Chapter 2. XML Schema and the SOA Data Model


XML is the lingua franca of SOA. It is used for message payloads, application configuration, deployment, discovery, runtime policies, and increasingly for representing executable languages such as BPEL that are central to the SOA landscape. Web service interfaces are represented with XML in the form of WSDL, and XML is used as the chief data transport mechanism in SOA. Because XML is so inextricably linked with web services development, and because its inherent flexibility and expressiveness make it so powerful, it’s a natural fit for designing your data model for use within a SOA.

Designing data models as XML provides you with a valuable implementation-independent foundation. It frees you to focus greater attention on ontology (the determination of what exists), and to be less subjected to vendor constraints. Because the libraries have at once become more sophisticated and easier to use, XML is more attractive than ever as a place to start working with data models for your SOA.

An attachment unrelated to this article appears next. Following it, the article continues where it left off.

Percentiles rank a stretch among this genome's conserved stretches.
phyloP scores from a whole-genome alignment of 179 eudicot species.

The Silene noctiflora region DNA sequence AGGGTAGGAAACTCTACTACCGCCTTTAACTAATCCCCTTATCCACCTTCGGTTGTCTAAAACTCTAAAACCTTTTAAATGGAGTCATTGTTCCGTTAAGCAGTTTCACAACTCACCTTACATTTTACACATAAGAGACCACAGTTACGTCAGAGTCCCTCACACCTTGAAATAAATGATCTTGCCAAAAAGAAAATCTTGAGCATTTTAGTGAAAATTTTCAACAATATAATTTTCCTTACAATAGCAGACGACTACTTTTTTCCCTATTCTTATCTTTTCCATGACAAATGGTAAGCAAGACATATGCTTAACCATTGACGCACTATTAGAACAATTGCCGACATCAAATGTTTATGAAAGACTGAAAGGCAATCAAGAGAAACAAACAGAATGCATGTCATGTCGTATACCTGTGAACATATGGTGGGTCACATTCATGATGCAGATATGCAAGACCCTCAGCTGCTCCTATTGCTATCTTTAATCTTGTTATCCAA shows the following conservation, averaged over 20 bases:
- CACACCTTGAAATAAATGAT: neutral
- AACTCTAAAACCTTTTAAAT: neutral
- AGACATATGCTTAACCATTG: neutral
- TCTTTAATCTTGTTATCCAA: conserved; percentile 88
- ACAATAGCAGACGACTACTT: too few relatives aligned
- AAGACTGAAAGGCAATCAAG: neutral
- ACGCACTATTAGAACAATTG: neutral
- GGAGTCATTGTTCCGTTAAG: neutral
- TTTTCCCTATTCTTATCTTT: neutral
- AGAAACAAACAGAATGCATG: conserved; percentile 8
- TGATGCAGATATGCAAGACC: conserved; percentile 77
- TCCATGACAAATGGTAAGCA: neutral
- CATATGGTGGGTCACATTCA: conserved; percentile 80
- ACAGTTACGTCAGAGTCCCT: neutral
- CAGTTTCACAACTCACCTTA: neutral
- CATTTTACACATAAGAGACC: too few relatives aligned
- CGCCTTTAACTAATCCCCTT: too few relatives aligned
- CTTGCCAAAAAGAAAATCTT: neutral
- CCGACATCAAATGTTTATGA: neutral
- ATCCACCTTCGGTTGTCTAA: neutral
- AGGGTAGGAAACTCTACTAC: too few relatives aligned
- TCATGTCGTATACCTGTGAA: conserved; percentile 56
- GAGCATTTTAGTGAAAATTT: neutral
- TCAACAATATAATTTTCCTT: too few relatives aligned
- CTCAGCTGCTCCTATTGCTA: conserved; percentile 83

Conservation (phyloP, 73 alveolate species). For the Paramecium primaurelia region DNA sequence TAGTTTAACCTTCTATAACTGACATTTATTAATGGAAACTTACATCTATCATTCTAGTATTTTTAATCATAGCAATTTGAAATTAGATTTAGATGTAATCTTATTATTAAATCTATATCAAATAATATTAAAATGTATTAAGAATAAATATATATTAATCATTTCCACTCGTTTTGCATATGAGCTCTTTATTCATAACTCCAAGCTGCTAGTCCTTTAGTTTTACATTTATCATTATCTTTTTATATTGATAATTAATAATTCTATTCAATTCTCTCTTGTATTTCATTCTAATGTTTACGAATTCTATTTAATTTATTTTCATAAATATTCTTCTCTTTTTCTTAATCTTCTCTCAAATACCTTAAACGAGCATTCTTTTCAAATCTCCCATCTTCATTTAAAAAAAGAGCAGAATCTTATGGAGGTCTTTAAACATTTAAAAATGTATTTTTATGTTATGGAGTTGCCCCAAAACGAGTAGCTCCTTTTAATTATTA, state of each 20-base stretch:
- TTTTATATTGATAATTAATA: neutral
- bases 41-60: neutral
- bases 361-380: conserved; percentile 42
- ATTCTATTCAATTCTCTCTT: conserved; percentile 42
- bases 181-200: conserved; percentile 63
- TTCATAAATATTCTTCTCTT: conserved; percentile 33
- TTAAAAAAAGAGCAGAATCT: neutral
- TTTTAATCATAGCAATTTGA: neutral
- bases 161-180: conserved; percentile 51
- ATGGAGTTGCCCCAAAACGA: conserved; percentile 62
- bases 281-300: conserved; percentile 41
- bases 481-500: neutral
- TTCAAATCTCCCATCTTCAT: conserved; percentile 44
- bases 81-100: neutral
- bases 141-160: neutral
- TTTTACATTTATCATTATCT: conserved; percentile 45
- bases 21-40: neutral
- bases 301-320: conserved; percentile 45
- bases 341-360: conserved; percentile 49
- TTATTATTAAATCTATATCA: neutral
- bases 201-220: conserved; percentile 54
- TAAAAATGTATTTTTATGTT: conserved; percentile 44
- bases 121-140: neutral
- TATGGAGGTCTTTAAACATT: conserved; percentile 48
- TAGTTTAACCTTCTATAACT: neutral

Pundits and artists alike have long pointed out that our use of new communications devices—whether cell phones, texting, IM, email, or PowerPoint—does not merely change how we communicate, but inevitably must augment or rearrange fundamentally what we communicate. Marshall McLuhan summarized this in 1967 as “the medium is the message,” meaning that the form of a message will subsume the ostensible content of the message itself. As an architect, it’s ...

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